THE COWEN INSIGHT
The U.S.-China relationship has irrevocably changed, exacerbated by COVID-19 and its aftershocks. Tensions will increase through the election, and the next administration & Congress could face immediate challenges. Washington policy risk is high across multiple sectors from executive orders, regulation, and legislation.
The Cowen WRG policy team and 12 sector analysts collaborated on a deep dive into the US/China strategic competition
This report illustrates how competition will change geopolitics, economics, security, and technology. We continue to believe there is a misunderstanding about how bipartisan Washington is about China.
US government policy toward China has touched almost every area in Washington. It stands to impact almost every industry in some way in coming years. It will be impossible to decouple the two economies entirely. However, a growing range of high-tech areas will be firewalled, competitive, and subject to M&A, foreign direct investment, and export restrictions.
U.S.-China relationship has become overtly competitive, not yet stabilized, and continues to worsen
We are pessimistic about the relationship and see risk of significant economic detachment. COVID-19 has acted as an accelerant/irritant to this competition. U.S. and China are locked in a cycle of tit-for-tat escalation beyond just a “trade war.” China’s decision to implement the Hong Kong security law implies it will not be deterred by U.S./ Western penalties.
A complete economic decoupling may not occur, but there is a very strong likelihood that competing economic-tech ecosystems will develop
Congress has been tougher and more consistent on China policy than Trump. Policy risk is increasing and broadening across more sectors. Blunting China’s dominance in 5G is the current front line. However, we expect to see tech separation in areas such as semiconductors, microelectronics, artificial intelligence, quantum computing, power storage, advanced materials, and other “emerging technologies.” Other industries (aerospace, air cargo, consumer softlines, energy, pharma, materials, industrials, semiconductors) will face new market dynamics, production shifts and costs, and export restrictions.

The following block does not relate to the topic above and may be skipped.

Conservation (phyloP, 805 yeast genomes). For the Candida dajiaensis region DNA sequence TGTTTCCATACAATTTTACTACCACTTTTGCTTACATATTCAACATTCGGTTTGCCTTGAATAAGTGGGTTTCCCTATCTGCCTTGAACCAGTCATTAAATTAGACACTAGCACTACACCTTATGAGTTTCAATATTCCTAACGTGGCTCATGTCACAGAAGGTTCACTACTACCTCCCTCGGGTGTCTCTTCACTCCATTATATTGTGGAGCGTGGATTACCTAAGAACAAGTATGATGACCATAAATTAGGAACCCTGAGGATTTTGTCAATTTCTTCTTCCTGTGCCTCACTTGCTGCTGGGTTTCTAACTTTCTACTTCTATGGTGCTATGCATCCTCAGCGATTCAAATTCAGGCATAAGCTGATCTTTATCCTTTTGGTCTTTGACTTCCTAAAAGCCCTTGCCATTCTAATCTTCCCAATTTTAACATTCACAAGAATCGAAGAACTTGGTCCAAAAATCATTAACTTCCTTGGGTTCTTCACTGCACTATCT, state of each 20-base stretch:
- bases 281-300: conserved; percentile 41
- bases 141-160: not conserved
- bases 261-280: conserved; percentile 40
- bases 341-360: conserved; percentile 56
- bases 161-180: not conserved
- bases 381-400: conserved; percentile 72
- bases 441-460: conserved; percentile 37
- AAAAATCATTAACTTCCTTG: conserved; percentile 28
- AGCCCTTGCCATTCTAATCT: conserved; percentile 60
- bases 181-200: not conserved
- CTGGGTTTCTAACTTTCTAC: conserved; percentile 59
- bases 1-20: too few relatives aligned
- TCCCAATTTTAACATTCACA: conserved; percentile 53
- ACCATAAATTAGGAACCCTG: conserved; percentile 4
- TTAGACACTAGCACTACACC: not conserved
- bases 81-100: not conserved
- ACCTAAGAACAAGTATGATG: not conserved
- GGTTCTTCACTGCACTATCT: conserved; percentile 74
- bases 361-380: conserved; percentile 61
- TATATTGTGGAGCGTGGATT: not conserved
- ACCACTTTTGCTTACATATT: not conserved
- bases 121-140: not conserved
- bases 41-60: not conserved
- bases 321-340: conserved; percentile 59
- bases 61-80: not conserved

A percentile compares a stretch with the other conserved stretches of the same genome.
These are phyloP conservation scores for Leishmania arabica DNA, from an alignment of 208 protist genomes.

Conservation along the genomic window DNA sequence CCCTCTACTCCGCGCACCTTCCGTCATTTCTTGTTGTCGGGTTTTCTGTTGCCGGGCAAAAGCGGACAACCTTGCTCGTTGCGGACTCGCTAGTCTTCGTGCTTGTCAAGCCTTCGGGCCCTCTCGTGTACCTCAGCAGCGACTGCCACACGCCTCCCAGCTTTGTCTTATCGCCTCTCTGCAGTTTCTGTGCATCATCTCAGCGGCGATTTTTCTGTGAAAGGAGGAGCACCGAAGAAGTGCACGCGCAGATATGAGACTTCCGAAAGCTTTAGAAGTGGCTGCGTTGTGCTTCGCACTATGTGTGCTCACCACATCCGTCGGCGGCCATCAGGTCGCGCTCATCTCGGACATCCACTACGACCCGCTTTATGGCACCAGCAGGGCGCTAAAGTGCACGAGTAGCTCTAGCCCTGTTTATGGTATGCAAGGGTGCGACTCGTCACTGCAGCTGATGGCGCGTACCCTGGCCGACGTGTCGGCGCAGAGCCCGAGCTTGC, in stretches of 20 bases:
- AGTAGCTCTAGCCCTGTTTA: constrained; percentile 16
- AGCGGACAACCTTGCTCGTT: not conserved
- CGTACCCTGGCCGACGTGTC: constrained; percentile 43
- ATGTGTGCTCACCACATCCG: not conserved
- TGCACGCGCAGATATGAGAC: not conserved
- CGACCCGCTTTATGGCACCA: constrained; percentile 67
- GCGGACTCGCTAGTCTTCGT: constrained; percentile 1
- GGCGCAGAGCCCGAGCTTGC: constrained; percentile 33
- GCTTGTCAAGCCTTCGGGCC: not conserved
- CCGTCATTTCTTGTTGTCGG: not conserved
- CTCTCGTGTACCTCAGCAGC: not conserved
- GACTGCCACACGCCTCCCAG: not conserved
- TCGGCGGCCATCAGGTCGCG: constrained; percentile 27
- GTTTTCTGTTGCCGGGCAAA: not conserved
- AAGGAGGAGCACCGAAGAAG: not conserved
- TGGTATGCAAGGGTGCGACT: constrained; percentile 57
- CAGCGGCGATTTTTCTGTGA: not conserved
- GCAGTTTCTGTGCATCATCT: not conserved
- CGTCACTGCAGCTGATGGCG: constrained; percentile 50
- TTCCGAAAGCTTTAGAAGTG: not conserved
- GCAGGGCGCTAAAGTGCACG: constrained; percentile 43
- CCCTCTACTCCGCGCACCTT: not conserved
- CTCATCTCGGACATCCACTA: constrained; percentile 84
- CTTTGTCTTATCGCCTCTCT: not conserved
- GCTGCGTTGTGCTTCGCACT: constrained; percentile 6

We see tension growing into the U.S presidential election due to new executive orders, regulations, and legislation in coming months
Other irritants to the U.S.-China relationship include:
- Geopolitics (Hong Kong, SCS, Taiwan, India)
- Trump/Biden campaign rhetoric
- Congressional legislative cycle
- State Department / DoJ /FBI counter-China policies
- Commerce Department export control regulations
- Phase 1 trade deal adherence
- Potential COVID-19 second wave in the fall
- FY21 National Defense Authorization Act will contain anti-China provisions
- Reshoring / shifting supply chains is being encouraged by US government policy
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